The UK’s Competition and Markets Authority (CMA) has given the final approval for Microsoft’s massive acquisition of Activision-Blizzard, the maker of popular video games such as Call of Duty and World of Warcraft, Friday morning. A huge deal as it was the final hurdle between Microsoft and closing the deal to acquire the company.
The CMA had initially moved to block the $69 billion deal in April, citing concerns that Microsoft, which owns the Xbox gaming console, would dominate the emerging cloud gaming market and harm competition and consumers.
However, Microsoft offered a concession in August that would see Ubisoft, a French rival of Activision Blizzard, buy the cloud gaming rights for all of Activision Blizzard’s PC and console content produced over the next 15 years outside the European Economic Area (EEA).
The CMA said that this concession addressed its concerns and allowed Ubisoft to offer Activision Blizzard’s content under any business model, including through multi-game subscription services. It also ensured that cloud gaming providers would be able to use non-Windows operating systems for Activision Blizzard’s content, reducing costs and increasing efficiency.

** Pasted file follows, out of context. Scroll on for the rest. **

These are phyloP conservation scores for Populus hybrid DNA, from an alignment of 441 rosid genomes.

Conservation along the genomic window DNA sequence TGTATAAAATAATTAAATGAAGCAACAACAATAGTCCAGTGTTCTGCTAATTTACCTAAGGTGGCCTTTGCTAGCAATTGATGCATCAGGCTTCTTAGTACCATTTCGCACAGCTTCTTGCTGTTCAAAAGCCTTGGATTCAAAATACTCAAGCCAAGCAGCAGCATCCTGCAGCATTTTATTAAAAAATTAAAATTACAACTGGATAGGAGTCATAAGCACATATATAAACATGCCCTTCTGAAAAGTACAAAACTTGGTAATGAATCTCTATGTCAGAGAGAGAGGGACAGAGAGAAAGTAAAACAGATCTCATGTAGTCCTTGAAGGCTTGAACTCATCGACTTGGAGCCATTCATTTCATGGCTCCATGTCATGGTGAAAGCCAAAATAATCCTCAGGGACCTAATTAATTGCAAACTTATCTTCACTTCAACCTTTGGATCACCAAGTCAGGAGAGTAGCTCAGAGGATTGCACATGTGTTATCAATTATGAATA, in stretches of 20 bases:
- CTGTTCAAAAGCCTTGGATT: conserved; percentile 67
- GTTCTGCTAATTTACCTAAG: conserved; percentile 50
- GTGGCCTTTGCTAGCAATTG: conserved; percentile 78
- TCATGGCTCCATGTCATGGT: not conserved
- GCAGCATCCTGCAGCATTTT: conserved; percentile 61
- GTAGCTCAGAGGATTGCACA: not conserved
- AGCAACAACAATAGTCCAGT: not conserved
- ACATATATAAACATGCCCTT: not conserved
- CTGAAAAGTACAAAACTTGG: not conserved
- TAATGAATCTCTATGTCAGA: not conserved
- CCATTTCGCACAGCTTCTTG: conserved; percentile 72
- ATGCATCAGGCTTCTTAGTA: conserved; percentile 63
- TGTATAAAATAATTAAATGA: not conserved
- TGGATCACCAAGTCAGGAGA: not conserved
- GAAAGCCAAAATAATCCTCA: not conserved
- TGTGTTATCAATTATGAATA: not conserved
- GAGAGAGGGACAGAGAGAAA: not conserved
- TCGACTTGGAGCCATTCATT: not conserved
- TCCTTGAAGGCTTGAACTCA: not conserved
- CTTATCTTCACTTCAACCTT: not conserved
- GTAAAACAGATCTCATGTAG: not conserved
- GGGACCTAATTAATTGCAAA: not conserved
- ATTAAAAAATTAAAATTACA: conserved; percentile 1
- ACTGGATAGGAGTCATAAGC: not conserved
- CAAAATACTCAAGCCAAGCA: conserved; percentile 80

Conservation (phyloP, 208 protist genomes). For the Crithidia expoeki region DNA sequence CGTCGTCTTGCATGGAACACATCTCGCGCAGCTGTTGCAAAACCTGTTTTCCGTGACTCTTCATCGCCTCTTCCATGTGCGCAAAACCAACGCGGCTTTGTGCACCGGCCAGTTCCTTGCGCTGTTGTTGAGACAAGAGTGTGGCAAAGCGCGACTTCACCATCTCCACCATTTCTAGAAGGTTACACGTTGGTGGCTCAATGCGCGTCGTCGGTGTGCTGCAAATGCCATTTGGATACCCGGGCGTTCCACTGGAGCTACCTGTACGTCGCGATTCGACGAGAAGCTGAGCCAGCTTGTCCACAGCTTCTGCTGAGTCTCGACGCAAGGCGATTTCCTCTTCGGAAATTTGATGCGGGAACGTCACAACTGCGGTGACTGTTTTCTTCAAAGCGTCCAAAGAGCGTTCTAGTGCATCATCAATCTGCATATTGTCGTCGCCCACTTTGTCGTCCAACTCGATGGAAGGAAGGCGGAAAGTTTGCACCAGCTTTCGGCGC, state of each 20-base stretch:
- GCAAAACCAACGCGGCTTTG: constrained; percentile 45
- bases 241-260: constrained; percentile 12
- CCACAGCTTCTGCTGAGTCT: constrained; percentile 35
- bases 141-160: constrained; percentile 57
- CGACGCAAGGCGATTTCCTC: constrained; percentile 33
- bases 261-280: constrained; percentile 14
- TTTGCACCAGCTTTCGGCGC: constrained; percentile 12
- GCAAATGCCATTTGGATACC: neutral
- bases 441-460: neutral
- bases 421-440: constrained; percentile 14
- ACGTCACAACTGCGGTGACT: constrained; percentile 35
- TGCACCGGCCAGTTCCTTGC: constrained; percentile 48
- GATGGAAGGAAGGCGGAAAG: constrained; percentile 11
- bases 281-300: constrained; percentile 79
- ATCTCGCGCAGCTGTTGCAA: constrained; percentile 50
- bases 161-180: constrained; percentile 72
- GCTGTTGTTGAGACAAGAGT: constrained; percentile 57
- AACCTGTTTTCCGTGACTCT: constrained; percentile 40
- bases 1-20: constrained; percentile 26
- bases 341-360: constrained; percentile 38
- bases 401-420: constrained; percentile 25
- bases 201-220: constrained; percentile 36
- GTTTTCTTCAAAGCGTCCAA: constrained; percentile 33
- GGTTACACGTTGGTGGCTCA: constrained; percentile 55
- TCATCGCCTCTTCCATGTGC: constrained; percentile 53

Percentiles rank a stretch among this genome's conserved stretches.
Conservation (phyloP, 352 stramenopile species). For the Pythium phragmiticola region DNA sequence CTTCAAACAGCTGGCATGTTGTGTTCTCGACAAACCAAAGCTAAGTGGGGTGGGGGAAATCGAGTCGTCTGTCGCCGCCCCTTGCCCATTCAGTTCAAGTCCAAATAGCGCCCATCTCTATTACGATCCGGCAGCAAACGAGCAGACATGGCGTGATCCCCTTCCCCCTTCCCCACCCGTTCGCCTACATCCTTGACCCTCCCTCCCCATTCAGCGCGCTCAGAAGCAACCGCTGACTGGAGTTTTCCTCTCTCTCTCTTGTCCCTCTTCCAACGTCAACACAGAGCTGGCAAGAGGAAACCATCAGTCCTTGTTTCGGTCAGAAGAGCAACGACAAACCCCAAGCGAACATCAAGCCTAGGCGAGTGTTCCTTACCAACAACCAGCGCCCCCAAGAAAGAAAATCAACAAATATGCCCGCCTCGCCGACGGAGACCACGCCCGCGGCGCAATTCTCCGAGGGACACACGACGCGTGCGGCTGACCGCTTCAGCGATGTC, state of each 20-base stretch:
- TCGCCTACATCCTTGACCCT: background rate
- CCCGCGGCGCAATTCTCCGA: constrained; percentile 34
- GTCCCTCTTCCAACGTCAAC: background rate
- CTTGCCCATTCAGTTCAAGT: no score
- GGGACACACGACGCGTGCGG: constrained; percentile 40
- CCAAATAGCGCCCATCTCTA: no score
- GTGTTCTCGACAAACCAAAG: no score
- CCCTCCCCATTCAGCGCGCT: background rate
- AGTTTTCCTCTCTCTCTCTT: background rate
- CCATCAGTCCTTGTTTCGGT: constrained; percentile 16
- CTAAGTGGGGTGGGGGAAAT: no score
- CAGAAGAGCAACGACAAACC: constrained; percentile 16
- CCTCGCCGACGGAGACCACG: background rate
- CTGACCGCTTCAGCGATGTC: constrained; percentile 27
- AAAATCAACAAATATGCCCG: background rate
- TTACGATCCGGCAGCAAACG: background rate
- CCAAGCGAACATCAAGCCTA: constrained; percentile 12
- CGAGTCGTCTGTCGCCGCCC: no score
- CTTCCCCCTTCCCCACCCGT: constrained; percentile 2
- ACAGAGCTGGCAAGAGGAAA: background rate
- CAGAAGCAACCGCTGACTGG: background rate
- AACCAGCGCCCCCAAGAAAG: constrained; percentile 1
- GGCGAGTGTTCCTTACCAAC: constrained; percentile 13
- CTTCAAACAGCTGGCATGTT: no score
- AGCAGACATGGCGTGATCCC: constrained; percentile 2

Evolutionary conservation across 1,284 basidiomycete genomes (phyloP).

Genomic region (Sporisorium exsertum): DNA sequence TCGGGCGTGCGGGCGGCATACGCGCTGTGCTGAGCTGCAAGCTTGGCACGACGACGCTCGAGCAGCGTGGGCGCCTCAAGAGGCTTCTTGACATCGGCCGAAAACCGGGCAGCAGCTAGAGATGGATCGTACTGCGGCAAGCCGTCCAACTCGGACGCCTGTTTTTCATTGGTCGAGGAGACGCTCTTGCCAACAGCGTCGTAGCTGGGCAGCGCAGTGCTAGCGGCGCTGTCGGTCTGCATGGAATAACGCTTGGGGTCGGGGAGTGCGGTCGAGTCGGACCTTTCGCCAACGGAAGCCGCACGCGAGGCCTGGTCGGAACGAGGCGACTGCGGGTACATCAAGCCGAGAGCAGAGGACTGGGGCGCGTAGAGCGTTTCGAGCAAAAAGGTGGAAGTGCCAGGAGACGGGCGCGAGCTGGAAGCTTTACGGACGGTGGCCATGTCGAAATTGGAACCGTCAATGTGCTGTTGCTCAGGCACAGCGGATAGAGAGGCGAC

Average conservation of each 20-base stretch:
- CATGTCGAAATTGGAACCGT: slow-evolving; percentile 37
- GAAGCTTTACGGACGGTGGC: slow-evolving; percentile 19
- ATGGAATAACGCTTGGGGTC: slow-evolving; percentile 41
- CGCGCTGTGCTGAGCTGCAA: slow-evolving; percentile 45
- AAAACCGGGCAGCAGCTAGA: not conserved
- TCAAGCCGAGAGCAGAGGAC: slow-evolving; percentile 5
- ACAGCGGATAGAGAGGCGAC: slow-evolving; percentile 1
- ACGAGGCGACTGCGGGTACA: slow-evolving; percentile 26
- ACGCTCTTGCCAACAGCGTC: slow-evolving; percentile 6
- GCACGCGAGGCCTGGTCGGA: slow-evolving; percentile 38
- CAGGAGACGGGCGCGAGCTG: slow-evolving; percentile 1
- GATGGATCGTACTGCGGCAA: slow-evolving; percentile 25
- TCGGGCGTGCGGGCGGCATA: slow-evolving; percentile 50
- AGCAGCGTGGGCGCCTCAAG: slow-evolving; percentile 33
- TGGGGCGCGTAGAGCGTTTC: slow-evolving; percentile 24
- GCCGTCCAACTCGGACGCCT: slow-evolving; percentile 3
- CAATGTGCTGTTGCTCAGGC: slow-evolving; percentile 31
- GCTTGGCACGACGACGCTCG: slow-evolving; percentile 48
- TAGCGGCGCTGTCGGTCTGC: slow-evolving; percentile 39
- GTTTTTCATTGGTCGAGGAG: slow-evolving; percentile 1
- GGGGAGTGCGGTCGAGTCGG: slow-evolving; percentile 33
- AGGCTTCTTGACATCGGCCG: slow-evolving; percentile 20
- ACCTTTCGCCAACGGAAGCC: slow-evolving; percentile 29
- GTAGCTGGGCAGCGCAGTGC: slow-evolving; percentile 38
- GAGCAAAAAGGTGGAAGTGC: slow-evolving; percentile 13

Sarah Cardell, chief executive of the CMA, said: “With the sale of Activision’s cloud streaming rights to Ubisoft, we’ve made sure Microsoft can’t have a stranglehold over this important and rapidly developing market. As cloud gaming grows, this intervention will ensure people get more competitive prices, better services and more choice.”
The CMA also said that it was the only competition agency globally to have delivered this outcome and that it was not influenced by political pressure or corporate lobbying.
Microsoft announced its intention to buy Activision Blizzard in January 2022, in one of the biggest deals in the gaming industry. The deal was approved by the EU regulators in June 2022, after Microsoft offered alternative concessions on cloud gaming rights. The US Federal Trade Commission (FTC) is still opposing the deal but failed to secure a court injunction to stop it.
Microsoft said that it was pleased with the CMA’s decision and that it looked forward to completing the transaction soon. It said that the deal would benefit gamers, developers and publishers by creating more opportunities for innovation and creativity.
The acquisition agreement with Activision Blizzard had been due to expire on 18 October. The UK regulator had appeared increasingly isolated in its position blocking the takeover after its EU counterparts passed the deal12 and the US competition regulator failed to secure a court injunction to stop it3.